On Friday, MedCity News received a tip that the 2017 HITLAB World Cup of Voice-Activated Technology in Diabetes contest was being conducted in a less-than-transparent fashion.
The contest launched in late August and is one to which Novo Nordisk has lent its heft. On Oct. 23, the five finalists were announced. The winner will be announced Nov. 29 in New York City after a round of pitches at the 2017 HITLAB Innovators Summit and stands to gain $50,000. The total prize money being awarded, including that amount, is $75,000.
But here’s the rub. The official contest website, however, had a blank submissions page even after the deadline for the application ended. The five finalist entries were nowhere to be found on the website. They are T2D2, Palette, Lighthouse Voice, My Diabetes Coach and Proof.Work. And by the way, there are five prizes too that will be awarded in New York.
So MedCity News sent an email to the HITLAB generic media email address to which spokesman Ken Gardner responded. Among several questions, we asked why the submissions page was blank even though finalists had been announced. We also sent a tweet to Novo Nordisk about the contest given that @novonordiskus promoted the finalists announcement. The contest is being run on the Devpost platform and MedCity sent an email to the generic support email address as well.
Even though many submissions are belatedly visible, there are lingering issues.
Let’s consider one criterion for eligibility per the contest website:
Though contestants may be affiliated with larger organizations, for the Challenge a team of eligible individuals may not consist of more than three (3) individuals.
One finalist — Palette — lists nine team members and the submissions to the Devpost platform was created by four people. Look closer to find out that the Palette entry is actually to a different contest altogether and was created eight months ago. By contrast, the Novo Nordisk/HITLAB challenge was officially announced only on Aug. 25.
Another finalists’ submission — if T2D2’s even can be even called that — is bare bones. The submission links to the website, which contains a video of the solution.
But search the submissions gallery (again as of 10:00 PT on Oct. 30) and you won’t find the submissions of other finalists — Lighthouse Voice and My Diabetes Coach.
How were these five selected? No answers to that yet.
The contest was billed as an international one. Of the five finalists chosen, two appear to be based in California or have strong connections to it.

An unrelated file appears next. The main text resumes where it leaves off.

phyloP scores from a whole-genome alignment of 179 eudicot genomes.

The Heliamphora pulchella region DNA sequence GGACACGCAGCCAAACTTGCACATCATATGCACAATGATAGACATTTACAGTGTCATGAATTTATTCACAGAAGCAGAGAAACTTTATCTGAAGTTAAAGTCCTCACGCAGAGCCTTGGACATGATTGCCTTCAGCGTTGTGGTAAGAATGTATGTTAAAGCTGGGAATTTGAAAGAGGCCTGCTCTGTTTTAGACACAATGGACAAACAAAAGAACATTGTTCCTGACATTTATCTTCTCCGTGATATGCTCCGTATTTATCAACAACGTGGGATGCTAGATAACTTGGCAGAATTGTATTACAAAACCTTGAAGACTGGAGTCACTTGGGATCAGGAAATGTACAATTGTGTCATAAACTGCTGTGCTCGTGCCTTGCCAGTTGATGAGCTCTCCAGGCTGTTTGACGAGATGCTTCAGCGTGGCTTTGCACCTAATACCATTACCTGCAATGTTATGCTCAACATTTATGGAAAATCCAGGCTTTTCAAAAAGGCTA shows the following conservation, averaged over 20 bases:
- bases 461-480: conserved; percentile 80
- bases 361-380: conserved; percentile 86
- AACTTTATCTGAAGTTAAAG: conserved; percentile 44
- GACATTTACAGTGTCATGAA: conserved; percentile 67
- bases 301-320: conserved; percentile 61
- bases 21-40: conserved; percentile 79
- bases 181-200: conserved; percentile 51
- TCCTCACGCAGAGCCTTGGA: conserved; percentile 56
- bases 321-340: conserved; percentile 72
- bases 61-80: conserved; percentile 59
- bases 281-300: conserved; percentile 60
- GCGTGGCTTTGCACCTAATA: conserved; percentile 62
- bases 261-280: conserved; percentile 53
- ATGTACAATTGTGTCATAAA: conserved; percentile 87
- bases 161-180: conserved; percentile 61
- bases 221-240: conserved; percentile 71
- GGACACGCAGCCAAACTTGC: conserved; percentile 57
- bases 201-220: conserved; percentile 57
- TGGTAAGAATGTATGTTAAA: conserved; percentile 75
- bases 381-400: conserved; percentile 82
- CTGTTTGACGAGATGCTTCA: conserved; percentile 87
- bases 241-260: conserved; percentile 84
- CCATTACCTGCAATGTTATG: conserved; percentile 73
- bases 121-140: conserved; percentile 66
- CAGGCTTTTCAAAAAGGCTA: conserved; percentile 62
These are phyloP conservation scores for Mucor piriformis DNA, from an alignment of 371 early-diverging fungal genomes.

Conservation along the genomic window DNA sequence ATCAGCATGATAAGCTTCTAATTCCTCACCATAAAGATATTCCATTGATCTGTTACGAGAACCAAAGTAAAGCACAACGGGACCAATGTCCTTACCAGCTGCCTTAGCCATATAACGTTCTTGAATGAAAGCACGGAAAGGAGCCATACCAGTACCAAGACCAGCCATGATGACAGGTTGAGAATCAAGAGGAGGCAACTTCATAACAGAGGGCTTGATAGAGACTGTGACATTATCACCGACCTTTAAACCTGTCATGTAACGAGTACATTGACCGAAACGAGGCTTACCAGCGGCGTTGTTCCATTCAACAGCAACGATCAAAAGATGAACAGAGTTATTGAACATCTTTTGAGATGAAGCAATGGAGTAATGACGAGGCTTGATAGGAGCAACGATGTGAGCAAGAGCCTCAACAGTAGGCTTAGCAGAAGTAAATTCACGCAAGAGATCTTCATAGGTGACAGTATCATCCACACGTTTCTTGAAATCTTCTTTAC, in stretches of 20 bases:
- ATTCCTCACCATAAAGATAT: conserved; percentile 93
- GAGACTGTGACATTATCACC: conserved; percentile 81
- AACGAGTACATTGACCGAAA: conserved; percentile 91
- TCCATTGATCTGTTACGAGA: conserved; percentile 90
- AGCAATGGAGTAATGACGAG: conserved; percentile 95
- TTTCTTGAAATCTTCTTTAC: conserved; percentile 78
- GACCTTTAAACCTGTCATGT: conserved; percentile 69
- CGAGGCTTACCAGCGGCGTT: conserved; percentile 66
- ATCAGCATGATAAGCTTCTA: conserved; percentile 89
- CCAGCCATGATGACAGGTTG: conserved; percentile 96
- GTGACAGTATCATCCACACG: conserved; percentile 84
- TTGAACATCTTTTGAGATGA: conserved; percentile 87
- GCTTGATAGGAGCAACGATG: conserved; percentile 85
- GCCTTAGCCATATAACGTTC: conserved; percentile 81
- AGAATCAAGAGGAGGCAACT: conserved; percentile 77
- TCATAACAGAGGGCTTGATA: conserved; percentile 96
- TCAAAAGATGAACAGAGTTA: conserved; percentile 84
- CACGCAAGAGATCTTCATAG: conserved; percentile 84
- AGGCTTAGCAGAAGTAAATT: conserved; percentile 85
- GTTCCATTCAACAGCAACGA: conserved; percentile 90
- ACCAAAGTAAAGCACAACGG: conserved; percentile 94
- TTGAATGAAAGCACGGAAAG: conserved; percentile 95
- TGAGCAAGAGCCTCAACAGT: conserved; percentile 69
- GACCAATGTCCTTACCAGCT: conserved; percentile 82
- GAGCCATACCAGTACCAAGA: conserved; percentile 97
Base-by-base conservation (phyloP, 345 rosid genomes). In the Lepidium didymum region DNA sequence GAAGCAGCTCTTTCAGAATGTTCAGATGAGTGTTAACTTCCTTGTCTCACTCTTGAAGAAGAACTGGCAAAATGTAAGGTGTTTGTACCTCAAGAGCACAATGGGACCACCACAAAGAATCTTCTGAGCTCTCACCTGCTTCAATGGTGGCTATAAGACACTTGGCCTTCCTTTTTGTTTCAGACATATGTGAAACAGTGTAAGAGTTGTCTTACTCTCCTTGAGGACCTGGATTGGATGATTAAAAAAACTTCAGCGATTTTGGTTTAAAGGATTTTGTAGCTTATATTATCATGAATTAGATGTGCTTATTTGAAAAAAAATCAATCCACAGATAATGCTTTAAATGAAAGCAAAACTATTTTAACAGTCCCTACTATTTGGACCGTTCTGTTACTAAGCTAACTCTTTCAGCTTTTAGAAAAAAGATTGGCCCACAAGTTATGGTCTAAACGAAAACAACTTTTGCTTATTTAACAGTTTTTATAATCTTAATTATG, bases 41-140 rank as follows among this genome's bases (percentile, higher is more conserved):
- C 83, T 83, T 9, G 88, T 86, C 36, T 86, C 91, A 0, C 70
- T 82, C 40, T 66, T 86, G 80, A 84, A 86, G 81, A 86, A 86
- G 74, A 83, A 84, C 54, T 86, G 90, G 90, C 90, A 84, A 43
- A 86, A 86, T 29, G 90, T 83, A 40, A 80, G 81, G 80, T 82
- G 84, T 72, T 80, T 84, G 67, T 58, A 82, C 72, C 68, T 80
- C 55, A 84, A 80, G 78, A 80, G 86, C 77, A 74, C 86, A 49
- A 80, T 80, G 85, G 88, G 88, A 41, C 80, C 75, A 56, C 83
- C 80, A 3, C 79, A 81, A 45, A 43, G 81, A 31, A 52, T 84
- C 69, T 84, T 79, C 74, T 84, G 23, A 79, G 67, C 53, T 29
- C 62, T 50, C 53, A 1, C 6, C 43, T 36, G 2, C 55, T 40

Palette is based in San Francisco and was part of the first cohort of a program run by seed investor Launchpad Digital Health, also based in that city. Another finalist — Lighthouse Voice — is a portfolio company of Launchpad Digital. The tipster noted that the CEO of Launchpad Digital was on a panel at the HITLAB symposium in Palo Alto on Oct. 23 where the finalists were announced.
The California-heavy connection aside, T2D2 is the third American finalist in what is supposed to be a global contest. It is a research project from the Columbia University Department of Biomedical Informatics.
Proof.Work Health is based in the U.K. And My Diabetes Coach has been developed at the University of Melbourne, Australia. In other words, a contest that is highlighting global innovation has three finalists based in the U.S.
Arguments for the expected American exceptionalism aside, this is a bit too much. Here are some facts that are important to innovation, per an upcoming California conference focused on cross-border investments.
So the question is, does any of this — the unavailability of participant submissions, the flouting of eligibility criteria, the timeline mismatch and entries to other contests being resubmitted — matter beyond to the individual entrepreneurs who applied and didn’t get selected to be a finalist?
The answer is a resounding yes.
Innovation and awarding innovation needs to happen in broad daylight for entrepreneurs, investors and every participant who calls herself part of the innovation ecosystem.
And for companies like Novo Nordisk that lend their name to such contests to encourage new ideas and perhaps to discover new startups and entrepreneurs, they should likely be demanding more from their innovation partners.
A conversation with Sarah Hogan of McDermott, Will & Emery
President and CEO of BioEnterprise, Aram Nerpouni, sheds light on the biomedical investment and innovation climate in the Midwest and how Cleveland is contributing to the region’s growth
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